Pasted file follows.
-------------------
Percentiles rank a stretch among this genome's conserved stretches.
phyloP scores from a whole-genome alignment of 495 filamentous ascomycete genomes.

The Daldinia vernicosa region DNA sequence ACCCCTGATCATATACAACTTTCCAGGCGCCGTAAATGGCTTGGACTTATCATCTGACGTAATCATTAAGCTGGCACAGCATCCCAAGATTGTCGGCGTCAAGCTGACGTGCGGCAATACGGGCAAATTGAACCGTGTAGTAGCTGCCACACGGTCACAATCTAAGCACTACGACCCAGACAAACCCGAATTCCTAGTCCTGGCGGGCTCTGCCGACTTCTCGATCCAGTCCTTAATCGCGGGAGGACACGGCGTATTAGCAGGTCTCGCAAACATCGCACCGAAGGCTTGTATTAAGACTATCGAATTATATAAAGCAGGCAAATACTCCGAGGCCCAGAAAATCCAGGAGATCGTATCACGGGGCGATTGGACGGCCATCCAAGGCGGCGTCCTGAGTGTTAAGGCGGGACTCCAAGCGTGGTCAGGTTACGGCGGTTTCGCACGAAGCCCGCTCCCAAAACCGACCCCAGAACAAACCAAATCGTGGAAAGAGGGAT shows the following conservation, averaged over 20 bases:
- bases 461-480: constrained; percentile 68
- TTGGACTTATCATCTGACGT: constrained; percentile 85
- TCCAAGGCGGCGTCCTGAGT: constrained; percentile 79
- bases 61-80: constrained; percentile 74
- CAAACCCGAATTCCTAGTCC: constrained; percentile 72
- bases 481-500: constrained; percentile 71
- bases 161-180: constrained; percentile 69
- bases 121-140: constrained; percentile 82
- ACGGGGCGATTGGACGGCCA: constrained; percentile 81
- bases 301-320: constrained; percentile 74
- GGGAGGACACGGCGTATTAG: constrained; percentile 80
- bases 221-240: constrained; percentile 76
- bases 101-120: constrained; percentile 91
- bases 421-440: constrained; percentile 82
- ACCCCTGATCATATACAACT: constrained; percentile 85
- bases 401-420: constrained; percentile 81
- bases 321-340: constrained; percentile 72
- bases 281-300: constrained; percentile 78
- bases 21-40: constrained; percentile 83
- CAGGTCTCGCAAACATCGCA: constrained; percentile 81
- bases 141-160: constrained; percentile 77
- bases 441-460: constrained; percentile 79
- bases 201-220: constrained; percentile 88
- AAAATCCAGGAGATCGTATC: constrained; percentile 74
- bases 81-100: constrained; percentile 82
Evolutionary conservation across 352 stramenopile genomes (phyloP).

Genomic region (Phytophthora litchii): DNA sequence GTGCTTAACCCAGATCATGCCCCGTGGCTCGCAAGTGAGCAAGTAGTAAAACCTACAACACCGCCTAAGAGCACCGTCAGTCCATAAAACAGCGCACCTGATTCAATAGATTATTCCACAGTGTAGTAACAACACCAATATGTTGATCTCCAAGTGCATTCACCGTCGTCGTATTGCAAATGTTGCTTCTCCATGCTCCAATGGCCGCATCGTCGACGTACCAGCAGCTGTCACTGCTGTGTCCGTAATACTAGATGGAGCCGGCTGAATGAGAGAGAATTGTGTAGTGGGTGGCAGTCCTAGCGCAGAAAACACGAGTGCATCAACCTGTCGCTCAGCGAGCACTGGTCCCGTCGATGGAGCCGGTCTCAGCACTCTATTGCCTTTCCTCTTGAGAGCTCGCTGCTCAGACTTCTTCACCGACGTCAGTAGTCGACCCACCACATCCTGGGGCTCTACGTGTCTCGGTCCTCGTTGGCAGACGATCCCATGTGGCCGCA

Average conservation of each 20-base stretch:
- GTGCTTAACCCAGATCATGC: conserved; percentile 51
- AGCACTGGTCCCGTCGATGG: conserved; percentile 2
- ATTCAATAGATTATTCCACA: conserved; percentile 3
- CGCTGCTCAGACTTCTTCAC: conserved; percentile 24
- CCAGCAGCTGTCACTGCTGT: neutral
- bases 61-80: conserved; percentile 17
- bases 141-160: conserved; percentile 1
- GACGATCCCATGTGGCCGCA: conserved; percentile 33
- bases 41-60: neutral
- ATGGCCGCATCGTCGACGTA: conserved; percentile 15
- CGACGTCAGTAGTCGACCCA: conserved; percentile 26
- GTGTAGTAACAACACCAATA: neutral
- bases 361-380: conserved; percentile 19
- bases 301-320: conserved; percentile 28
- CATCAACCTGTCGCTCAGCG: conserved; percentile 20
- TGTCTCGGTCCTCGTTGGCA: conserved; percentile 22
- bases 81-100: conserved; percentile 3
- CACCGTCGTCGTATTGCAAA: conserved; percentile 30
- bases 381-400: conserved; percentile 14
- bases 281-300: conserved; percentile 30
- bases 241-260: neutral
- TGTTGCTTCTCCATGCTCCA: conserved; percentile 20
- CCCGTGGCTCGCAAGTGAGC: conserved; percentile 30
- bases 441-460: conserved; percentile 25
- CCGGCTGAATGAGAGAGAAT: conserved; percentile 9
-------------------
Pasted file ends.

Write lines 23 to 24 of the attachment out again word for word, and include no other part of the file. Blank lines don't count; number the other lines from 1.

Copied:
- CAGGTCTCGCAAACATCGCA: constrained; percentile 81
- bases 141-160: constrained; percentile 77